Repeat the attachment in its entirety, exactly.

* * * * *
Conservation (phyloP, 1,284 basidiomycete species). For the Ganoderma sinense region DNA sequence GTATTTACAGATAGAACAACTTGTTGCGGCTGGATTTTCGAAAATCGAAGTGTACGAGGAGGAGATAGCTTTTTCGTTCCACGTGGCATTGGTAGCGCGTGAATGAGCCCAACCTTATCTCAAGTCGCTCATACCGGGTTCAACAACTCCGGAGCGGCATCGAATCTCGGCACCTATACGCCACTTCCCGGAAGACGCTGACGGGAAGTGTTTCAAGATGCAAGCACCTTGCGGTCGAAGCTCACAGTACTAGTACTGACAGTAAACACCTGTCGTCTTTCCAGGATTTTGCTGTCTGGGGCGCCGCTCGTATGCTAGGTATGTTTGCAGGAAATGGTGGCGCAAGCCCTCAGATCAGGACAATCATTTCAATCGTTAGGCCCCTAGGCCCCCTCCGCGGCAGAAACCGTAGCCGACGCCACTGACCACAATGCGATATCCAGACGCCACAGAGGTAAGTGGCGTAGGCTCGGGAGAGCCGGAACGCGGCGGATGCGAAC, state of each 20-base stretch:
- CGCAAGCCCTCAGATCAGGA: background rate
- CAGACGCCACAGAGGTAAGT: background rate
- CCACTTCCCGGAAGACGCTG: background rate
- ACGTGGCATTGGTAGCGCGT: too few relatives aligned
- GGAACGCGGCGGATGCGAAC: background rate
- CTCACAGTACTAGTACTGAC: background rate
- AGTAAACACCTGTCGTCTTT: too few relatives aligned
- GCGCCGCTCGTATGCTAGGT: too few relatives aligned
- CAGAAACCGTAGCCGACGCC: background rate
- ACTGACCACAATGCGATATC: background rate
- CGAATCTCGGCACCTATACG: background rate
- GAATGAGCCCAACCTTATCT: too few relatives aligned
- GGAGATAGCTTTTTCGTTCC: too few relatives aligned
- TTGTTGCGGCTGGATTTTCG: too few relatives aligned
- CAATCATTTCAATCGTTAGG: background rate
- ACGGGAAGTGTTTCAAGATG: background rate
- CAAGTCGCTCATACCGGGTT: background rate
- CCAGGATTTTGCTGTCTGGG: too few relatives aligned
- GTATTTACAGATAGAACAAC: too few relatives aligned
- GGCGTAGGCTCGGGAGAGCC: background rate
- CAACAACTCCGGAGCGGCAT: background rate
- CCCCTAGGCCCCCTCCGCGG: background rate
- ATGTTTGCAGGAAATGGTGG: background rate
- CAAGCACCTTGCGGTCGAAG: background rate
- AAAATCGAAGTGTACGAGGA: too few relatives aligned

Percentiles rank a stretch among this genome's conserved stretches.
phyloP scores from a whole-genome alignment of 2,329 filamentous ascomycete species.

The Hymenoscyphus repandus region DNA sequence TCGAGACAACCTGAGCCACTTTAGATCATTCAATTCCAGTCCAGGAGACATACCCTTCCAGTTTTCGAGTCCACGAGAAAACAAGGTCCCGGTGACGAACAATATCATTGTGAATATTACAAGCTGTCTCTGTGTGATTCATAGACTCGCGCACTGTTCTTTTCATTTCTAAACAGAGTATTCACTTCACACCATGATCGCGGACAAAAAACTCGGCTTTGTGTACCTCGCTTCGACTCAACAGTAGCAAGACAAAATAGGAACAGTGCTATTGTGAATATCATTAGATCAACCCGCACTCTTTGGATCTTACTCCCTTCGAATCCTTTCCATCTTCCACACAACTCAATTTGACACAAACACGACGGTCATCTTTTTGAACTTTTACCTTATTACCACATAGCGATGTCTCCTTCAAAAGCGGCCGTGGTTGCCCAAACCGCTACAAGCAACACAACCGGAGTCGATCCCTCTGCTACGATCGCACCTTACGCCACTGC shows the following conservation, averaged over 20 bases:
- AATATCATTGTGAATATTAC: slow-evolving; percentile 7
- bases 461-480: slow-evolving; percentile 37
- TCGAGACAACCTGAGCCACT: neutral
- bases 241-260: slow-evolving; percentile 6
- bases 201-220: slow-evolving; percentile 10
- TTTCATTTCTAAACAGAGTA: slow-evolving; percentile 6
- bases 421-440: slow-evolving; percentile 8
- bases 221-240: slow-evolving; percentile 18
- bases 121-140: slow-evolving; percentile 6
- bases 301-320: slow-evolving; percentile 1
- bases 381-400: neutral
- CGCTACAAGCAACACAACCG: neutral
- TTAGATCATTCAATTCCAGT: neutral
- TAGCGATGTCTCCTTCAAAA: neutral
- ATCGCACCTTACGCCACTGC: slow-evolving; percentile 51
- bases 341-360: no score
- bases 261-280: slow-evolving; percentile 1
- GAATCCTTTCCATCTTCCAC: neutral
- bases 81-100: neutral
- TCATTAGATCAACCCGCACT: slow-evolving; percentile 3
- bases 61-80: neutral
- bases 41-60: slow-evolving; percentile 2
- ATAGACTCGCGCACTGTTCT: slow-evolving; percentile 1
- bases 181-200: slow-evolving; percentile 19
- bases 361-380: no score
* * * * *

Conservation (phyloP, 1,284 basidiomycete species). For the Ganoderma sinense region DNA sequence GTATTTACAGATAGAACAACTTGTTGCGGCTGGATTTTCGAAAATCGAAGTGTACGAGGAGGAGATAGCTTTTTCGTTCCACGTGGCATTGGTAGCGCGTGAATGAGCCCAACCTTATCTCAAGTCGCTCATACCGGGTTCAACAACTCCGGAGCGGCATCGAATCTCGGCACCTATACGCCACTTCCCGGAAGACGCTGACGGGAAGTGTTTCAAGATGCAAGCACCTTGCGGTCGAAGCTCACAGTACTAGTACTGACAGTAAACACCTGTCGTCTTTCCAGGATTTTGCTGTCTGGGGCGCCGCTCGTATGCTAGGTATGTTTGCAGGAAATGGTGGCGCAAGCCCTCAGATCAGGACAATCATTTCAATCGTTAGGCCCCTAGGCCCCCTCCGCGGCAGAAACCGTAGCCGACGCCACTGACCACAATGCGATATCCAGACGCCACAGAGGTAAGTGGCGTAGGCTCGGGAGAGCCGGAACGCGGCGGATGCGAAC, state of each 20-base stretch:
- CGCAAGCCCTCAGATCAGGA: background rate
- CAGACGCCACAGAGGTAAGT: background rate
- CCACTTCCCGGAAGACGCTG: background rate
- ACGTGGCATTGGTAGCGCGT: too few relatives aligned
- GGAACGCGGCGGATGCGAAC: background rate
- CTCACAGTACTAGTACTGAC: background rate
- AGTAAACACCTGTCGTCTTT: too few relatives aligned
- GCGCCGCTCGTATGCTAGGT: too few relatives aligned
- CAGAAACCGTAGCCGACGCC: background rate
- ACTGACCACAATGCGATATC: background rate
- CGAATCTCGGCACCTATACG: background rate
- GAATGAGCCCAACCTTATCT: too few relatives aligned
- GGAGATAGCTTTTTCGTTCC: too few relatives aligned
- TTGTTGCGGCTGGATTTTCG: too few relatives aligned
- CAATCATTTCAATCGTTAGG: background rate
- ACGGGAAGTGTTTCAAGATG: background rate
- CAAGTCGCTCATACCGGGTT: background rate
- CCAGGATTTTGCTGTCTGGG: too few relatives aligned
- GTATTTACAGATAGAACAAC: too few relatives aligned
- GGCGTAGGCTCGGGAGAGCC: background rate
- CAACAACTCCGGAGCGGCAT: background rate
- CCCCTAGGCCCCCTCCGCGG: background rate
- ATGTTTGCAGGAAATGGTGG: background rate
- CAAGCACCTTGCGGTCGAAG: background rate
- AAAATCGAAGTGTACGAGGA: too few relatives aligned

Percentiles rank a stretch among this genome's conserved stretches.
phyloP scores from a whole-genome alignment of 2,329 filamentous ascomycete species.

The Hymenoscyphus repandus region DNA sequence TCGAGACAACCTGAGCCACTTTAGATCATTCAATTCCAGTCCAGGAGACATACCCTTCCAGTTTTCGAGTCCACGAGAAAACAAGGTCCCGGTGACGAACAATATCATTGTGAATATTACAAGCTGTCTCTGTGTGATTCATAGACTCGCGCACTGTTCTTTTCATTTCTAAACAGAGTATTCACTTCACACCATGATCGCGGACAAAAAACTCGGCTTTGTGTACCTCGCTTCGACTCAACAGTAGCAAGACAAAATAGGAACAGTGCTATTGTGAATATCATTAGATCAACCCGCACTCTTTGGATCTTACTCCCTTCGAATCCTTTCCATCTTCCACACAACTCAATTTGACACAAACACGACGGTCATCTTTTTGAACTTTTACCTTATTACCACATAGCGATGTCTCCTTCAAAAGCGGCCGTGGTTGCCCAAACCGCTACAAGCAACACAACCGGAGTCGATCCCTCTGCTACGATCGCACCTTACGCCACTGC shows the following conservation, averaged over 20 bases:
- AATATCATTGTGAATATTAC: slow-evolving; percentile 7
- bases 461-480: slow-evolving; percentile 37
- TCGAGACAACCTGAGCCACT: neutral
- bases 241-260: slow-evolving; percentile 6
- bases 201-220: slow-evolving; percentile 10
- TTTCATTTCTAAACAGAGTA: slow-evolving; percentile 6
- bases 421-440: slow-evolving; percentile 8
- bases 221-240: slow-evolving; percentile 18
- bases 121-140: slow-evolving; percentile 6
- bases 301-320: slow-evolving; percentile 1
- bases 381-400: neutral
- CGCTACAAGCAACACAACCG: neutral
- TTAGATCATTCAATTCCAGT: neutral
- TAGCGATGTCTCCTTCAAAA: neutral
- ATCGCACCTTACGCCACTGC: slow-evolving; percentile 51
- bases 341-360: no score
- bases 261-280: slow-evolving; percentile 1
- GAATCCTTTCCATCTTCCAC: neutral
- bases 81-100: neutral
- TCATTAGATCAACCCGCACT: slow-evolving; percentile 3
- bases 61-80: neutral
- bases 41-60: slow-evolving; percentile 2
- ATAGACTCGCGCACTGTTCT: slow-evolving; percentile 1
- bases 181-200: slow-evolving; percentile 19
- bases 361-380: no score